Cornhill Magazine,  2 (1860), 543–64.

"Unto This Last". IV.—Ad Valorem  [4/4]

J R, pseud.  [John Ruskin]


Essay, Polemic, Serial


Political Economy, Heterodoxy, Boundary Formation, Natural Law, Energy, Human Species, Population, Utilitarianism, Environmentalism, Theology of Nature

    Contends that 'the real science of political economy', which teaches the love of virtue and life, 'has yet to be distinguished from the bastard science, as medicine from witchcraft, and astronomy from astrology' (547). Ruskin also invokes the laws of energy conservation to invalidate the assertion that everybody can make a profit: 'by the unfortunate constitution of the world we live in, the laws both of matter and motion have quite rigorously forbidden universal acquisition of this kind [...] for every plus there is a precisely equal minus' (551). While for Thomas R Malthus and his followers 'Man [is] considered as an animal [...] limited by the same laws' that check the 'multiplication of animals' like gnats and swallows, Ruskin insists that 'the law of human population differs wholly from that of animal life', and it is 'limited only by the limits of his courage and his love' (559). Expressing his environmental concerns, Ruskin alleges that although 'All England may, if it so chooses, become one manufacturing town [...] the world cannot become a factory or a mine'. Rather, 'so long as men live by bread, the far away vallies must laugh as they are covered with the gold of God', and men will always continue to love the 'triplets of birds, and murmur and chirps of insects'. (562)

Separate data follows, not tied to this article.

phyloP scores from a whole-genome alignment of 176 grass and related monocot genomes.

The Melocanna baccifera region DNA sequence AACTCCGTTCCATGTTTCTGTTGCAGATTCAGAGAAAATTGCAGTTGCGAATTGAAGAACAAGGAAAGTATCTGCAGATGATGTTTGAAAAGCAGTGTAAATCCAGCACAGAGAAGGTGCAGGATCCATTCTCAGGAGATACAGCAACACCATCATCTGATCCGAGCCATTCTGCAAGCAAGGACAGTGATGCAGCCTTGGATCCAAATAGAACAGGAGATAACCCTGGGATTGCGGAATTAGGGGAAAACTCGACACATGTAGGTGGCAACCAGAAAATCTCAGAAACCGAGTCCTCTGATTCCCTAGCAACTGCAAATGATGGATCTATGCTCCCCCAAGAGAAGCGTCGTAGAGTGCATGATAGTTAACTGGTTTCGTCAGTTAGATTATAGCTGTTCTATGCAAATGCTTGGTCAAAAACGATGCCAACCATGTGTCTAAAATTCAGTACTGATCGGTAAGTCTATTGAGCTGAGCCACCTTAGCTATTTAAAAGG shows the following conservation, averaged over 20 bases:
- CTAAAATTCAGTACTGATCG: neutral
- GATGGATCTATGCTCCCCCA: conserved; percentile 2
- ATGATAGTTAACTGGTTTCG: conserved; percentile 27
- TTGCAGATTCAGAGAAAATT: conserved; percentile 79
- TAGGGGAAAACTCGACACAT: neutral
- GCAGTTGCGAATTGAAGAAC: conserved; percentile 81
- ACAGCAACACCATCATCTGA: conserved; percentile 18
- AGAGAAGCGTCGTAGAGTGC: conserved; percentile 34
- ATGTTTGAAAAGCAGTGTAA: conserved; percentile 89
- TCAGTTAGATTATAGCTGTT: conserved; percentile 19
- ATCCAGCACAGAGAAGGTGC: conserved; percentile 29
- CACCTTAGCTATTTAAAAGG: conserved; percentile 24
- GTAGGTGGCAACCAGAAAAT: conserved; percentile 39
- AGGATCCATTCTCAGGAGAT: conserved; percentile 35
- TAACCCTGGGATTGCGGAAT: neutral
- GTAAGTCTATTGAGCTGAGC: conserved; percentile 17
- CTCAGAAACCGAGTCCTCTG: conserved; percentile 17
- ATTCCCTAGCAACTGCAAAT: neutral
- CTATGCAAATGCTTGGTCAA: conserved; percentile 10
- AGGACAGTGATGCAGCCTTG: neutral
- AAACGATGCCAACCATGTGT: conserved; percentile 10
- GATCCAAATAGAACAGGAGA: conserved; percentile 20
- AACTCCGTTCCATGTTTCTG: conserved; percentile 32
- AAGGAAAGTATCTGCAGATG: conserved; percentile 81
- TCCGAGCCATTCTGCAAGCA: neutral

Ruskin 1862

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